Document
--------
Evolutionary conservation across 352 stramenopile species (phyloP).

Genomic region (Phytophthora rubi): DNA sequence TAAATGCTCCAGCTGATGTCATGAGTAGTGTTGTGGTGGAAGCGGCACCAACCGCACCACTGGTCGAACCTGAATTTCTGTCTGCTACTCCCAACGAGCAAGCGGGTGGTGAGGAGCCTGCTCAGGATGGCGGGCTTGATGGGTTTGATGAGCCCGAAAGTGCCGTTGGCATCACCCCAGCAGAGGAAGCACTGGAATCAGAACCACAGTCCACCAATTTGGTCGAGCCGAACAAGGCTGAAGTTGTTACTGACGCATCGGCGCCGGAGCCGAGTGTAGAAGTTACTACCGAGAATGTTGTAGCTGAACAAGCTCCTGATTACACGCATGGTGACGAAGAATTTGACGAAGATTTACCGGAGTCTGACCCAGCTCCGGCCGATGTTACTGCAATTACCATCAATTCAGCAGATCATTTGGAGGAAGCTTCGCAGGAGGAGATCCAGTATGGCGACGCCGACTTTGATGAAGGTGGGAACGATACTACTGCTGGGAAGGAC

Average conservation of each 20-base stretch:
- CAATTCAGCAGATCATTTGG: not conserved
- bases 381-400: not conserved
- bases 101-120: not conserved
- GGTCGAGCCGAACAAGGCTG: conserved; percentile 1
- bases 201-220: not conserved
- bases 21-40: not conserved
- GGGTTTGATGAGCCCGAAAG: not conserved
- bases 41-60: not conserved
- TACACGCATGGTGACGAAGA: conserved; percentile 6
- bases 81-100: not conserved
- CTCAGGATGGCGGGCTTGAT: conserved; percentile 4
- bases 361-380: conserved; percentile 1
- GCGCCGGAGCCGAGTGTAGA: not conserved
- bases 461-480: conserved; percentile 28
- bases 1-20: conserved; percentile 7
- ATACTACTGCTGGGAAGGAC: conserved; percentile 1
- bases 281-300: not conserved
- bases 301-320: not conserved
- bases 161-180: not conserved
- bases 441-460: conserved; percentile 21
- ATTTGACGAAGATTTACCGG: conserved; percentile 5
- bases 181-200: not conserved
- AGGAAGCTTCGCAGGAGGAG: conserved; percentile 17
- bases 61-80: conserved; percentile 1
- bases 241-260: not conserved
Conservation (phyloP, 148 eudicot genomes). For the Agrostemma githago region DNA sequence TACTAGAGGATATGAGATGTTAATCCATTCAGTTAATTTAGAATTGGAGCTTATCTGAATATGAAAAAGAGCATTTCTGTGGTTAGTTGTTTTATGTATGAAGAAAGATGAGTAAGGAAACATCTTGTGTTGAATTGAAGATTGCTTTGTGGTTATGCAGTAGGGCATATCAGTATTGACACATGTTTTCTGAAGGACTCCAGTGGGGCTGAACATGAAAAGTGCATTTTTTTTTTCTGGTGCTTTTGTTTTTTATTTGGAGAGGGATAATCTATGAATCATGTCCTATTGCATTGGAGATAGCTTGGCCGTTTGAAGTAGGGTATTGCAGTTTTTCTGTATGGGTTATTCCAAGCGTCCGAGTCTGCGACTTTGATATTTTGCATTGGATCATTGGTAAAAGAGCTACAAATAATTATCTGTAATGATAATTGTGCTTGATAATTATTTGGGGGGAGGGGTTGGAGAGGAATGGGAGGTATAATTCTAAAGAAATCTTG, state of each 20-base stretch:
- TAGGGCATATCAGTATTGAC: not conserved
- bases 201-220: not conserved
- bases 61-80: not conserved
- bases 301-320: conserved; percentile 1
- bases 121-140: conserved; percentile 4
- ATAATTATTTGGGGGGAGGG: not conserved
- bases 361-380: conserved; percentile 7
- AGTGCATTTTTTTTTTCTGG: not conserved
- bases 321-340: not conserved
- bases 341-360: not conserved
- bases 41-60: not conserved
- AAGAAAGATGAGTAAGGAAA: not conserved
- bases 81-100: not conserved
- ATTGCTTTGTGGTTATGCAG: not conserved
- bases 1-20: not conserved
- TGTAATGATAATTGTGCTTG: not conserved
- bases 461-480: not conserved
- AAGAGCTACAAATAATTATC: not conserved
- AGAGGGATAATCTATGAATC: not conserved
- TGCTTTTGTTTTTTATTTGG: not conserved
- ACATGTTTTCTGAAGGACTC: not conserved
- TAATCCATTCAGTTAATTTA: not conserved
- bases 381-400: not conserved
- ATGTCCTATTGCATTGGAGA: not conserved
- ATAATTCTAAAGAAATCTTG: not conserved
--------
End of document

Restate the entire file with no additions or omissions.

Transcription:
Evolutionary conservation across 352 stramenopile species (phyloP).

Genomic region (Phytophthora rubi): DNA sequence TAAATGCTCCAGCTGATGTCATGAGTAGTGTTGTGGTGGAAGCGGCACCAACCGCACCACTGGTCGAACCTGAATTTCTGTCTGCTACTCCCAACGAGCAAGCGGGTGGTGAGGAGCCTGCTCAGGATGGCGGGCTTGATGGGTTTGATGAGCCCGAAAGTGCCGTTGGCATCACCCCAGCAGAGGAAGCACTGGAATCAGAACCACAGTCCACCAATTTGGTCGAGCCGAACAAGGCTGAAGTTGTTACTGACGCATCGGCGCCGGAGCCGAGTGTAGAAGTTACTACCGAGAATGTTGTAGCTGAACAAGCTCCTGATTACACGCATGGTGACGAAGAATTTGACGAAGATTTACCGGAGTCTGACCCAGCTCCGGCCGATGTTACTGCAATTACCATCAATTCAGCAGATCATTTGGAGGAAGCTTCGCAGGAGGAGATCCAGTATGGCGACGCCGACTTTGATGAAGGTGGGAACGATACTACTGCTGGGAAGGAC

Average conservation of each 20-base stretch:
- CAATTCAGCAGATCATTTGG: not conserved
- bases 381-400: not conserved
- bases 101-120: not conserved
- GGTCGAGCCGAACAAGGCTG: conserved; percentile 1
- bases 201-220: not conserved
- bases 21-40: not conserved
- GGGTTTGATGAGCCCGAAAG: not conserved
- bases 41-60: not conserved
- TACACGCATGGTGACGAAGA: conserved; percentile 6
- bases 81-100: not conserved
- CTCAGGATGGCGGGCTTGAT: conserved; percentile 4
- bases 361-380: conserved; percentile 1
- GCGCCGGAGCCGAGTGTAGA: not conserved
- bases 461-480: conserved; percentile 28
- bases 1-20: conserved; percentile 7
- ATACTACTGCTGGGAAGGAC: conserved; percentile 1
- bases 281-300: not conserved
- bases 301-320: not conserved
- bases 161-180: not conserved
- bases 441-460: conserved; percentile 21
- ATTTGACGAAGATTTACCGG: conserved; percentile 5
- bases 181-200: not conserved
- AGGAAGCTTCGCAGGAGGAG: conserved; percentile 17
- bases 61-80: conserved; percentile 1
- bases 241-260: not conserved
Conservation (phyloP, 148 eudicot genomes). For the Agrostemma githago region DNA sequence TACTAGAGGATATGAGATGTTAATCCATTCAGTTAATTTAGAATTGGAGCTTATCTGAATATGAAAAAGAGCATTTCTGTGGTTAGTTGTTTTATGTATGAAGAAAGATGAGTAAGGAAACATCTTGTGTTGAATTGAAGATTGCTTTGTGGTTATGCAGTAGGGCATATCAGTATTGACACATGTTTTCTGAAGGACTCCAGTGGGGCTGAACATGAAAAGTGCATTTTTTTTTTCTGGTGCTTTTGTTTTTTATTTGGAGAGGGATAATCTATGAATCATGTCCTATTGCATTGGAGATAGCTTGGCCGTTTGAAGTAGGGTATTGCAGTTTTTCTGTATGGGTTATTCCAAGCGTCCGAGTCTGCGACTTTGATATTTTGCATTGGATCATTGGTAAAAGAGCTACAAATAATTATCTGTAATGATAATTGTGCTTGATAATTATTTGGGGGGAGGGGTTGGAGAGGAATGGGAGGTATAATTCTAAAGAAATCTTG, state of each 20-base stretch:
- TAGGGCATATCAGTATTGAC: not conserved
- bases 201-220: not conserved
- bases 61-80: not conserved
- bases 301-320: conserved; percentile 1
- bases 121-140: conserved; percentile 4
- ATAATTATTTGGGGGGAGGG: not conserved
- bases 361-380: conserved; percentile 7
- AGTGCATTTTTTTTTTCTGG: not conserved
- bases 321-340: not conserved
- bases 341-360: not conserved
- bases 41-60: not conserved
- AAGAAAGATGAGTAAGGAAA: not conserved
- bases 81-100: not conserved
- ATTGCTTTGTGGTTATGCAG: not conserved
- bases 1-20: not conserved
- TGTAATGATAATTGTGCTTG: not conserved
- bases 461-480: not conserved
- AAGAGCTACAAATAATTATC: not conserved
- AGAGGGATAATCTATGAATC: not conserved
- TGCTTTTGTTTTTTATTTGG: not conserved
- ACATGTTTTCTGAAGGACTC: not conserved
- TAATCCATTCAGTTAATTTA: not conserved
- bases 381-400: not conserved
- ATGTCCTATTGCATTGGAGA: not conserved
- ATAATTCTAAAGAAATCTTG: not conserved